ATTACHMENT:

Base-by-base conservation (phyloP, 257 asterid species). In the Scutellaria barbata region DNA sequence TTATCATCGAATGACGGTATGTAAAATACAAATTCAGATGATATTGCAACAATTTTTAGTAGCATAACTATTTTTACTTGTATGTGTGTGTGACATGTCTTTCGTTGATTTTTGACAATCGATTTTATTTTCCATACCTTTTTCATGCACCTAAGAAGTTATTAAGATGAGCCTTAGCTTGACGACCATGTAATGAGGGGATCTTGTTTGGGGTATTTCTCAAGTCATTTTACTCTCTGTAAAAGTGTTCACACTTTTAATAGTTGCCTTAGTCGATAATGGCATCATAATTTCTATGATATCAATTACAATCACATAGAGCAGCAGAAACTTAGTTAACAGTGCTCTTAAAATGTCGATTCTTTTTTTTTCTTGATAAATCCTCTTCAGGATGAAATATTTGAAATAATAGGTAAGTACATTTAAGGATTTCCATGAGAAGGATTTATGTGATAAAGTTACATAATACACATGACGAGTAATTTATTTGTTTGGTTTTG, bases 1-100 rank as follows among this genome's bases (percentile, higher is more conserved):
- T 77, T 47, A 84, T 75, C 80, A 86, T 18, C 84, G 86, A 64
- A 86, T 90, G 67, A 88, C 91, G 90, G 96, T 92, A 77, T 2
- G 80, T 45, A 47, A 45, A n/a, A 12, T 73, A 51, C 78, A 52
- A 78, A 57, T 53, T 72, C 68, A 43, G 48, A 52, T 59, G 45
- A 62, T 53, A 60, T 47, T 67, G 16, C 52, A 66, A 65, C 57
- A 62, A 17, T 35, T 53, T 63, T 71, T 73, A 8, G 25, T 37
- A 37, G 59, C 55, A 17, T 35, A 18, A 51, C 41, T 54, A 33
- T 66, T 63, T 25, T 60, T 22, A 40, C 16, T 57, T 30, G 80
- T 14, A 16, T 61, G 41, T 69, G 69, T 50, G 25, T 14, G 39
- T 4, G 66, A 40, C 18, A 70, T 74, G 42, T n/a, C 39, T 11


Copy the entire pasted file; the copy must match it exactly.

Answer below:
Base-by-base conservation (phyloP, 257 asterid species). In the Scutellaria barbata region DNA sequence TTATCATCGAATGACGGTATGTAAAATACAAATTCAGATGATATTGCAACAATTTTTAGTAGCATAACTATTTTTACTTGTATGTGTGTGTGACATGTCTTTCGTTGATTTTTGACAATCGATTTTATTTTCCATACCTTTTTCATGCACCTAAGAAGTTATTAAGATGAGCCTTAGCTTGACGACCATGTAATGAGGGGATCTTGTTTGGGGTATTTCTCAAGTCATTTTACTCTCTGTAAAAGTGTTCACACTTTTAATAGTTGCCTTAGTCGATAATGGCATCATAATTTCTATGATATCAATTACAATCACATAGAGCAGCAGAAACTTAGTTAACAGTGCTCTTAAAATGTCGATTCTTTTTTTTTCTTGATAAATCCTCTTCAGGATGAAATATTTGAAATAATAGGTAAGTACATTTAAGGATTTCCATGAGAAGGATTTATGTGATAAAGTTACATAATACACATGACGAGTAATTTATTTGTTTGGTTTTG, bases 1-100 rank as follows among this genome's bases (percentile, higher is more conserved):
- T 77, T 47, A 84, T 75, C 80, A 86, T 18, C 84, G 86, A 64
- A 86, T 90, G 67, A 88, C 91, G 90, G 96, T 92, A 77, T 2
- G 80, T 45, A 47, A 45, A n/a, A 12, T 73, A 51, C 78, A 52
- A 78, A 57, T 53, T 72, C 68, A 43, G 48, A 52, T 59, G 45
- A 62, T 53, A 60, T 47, T 67, G 16, C 52, A 66, A 65, C 57
- A 62, A 17, T 35, T 53, T 63, T 71, T 73, A 8, G 25, T 37
- A 37, G 59, C 55, A 17, T 35, A 18, A 51, C 41, T 54, A 33
- T 66, T 63, T 25, T 60, T 22, A 40, C 16, T 57, T 30, G 80
- T 14, A 16, T 61, G 41, T 69, G 69, T 50, G 25, T 14, G 39
- T 4, G 66, A 40, C 18, A 70, T 74, G 42, T n/a, C 39, T 11